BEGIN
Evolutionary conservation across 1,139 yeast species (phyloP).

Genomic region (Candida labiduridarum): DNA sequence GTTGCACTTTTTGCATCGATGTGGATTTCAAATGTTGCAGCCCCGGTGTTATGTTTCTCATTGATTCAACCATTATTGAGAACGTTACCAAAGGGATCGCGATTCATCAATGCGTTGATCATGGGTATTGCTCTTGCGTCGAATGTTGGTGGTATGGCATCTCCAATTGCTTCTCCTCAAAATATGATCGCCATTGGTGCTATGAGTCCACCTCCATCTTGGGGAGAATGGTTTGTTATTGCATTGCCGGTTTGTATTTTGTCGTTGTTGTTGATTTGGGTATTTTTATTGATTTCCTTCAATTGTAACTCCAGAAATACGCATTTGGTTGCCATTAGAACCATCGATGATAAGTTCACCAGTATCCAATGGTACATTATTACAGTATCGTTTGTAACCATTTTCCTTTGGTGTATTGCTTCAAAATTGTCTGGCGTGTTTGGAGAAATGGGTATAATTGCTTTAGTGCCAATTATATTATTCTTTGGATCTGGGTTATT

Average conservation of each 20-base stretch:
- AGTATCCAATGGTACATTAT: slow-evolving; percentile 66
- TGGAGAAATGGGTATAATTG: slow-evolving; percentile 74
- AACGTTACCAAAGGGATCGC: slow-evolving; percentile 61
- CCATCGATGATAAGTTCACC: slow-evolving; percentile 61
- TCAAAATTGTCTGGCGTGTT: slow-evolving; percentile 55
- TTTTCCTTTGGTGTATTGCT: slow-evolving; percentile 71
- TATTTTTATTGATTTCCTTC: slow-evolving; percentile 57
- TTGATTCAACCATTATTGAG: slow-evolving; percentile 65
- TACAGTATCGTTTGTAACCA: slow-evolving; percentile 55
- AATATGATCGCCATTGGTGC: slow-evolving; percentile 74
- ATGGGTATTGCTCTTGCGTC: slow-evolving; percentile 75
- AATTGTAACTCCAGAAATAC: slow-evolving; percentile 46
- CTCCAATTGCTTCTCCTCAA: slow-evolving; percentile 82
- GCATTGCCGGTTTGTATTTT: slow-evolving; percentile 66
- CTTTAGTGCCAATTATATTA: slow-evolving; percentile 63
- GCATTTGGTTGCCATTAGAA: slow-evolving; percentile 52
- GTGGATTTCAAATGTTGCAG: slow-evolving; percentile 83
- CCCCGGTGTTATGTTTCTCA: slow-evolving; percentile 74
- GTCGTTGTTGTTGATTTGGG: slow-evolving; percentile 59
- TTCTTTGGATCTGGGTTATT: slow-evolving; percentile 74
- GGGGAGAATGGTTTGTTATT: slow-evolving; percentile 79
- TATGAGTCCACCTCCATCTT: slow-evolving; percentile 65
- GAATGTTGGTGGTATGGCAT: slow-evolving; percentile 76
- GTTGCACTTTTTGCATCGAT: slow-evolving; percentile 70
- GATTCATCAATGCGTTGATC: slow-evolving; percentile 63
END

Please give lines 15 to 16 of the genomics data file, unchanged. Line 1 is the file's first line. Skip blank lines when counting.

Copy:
- AATTGTAACTCCAGAAATAC: slow-evolving; percentile 46
- CTCCAATTGCTTCTCCTCAA: slow-evolving; percentile 82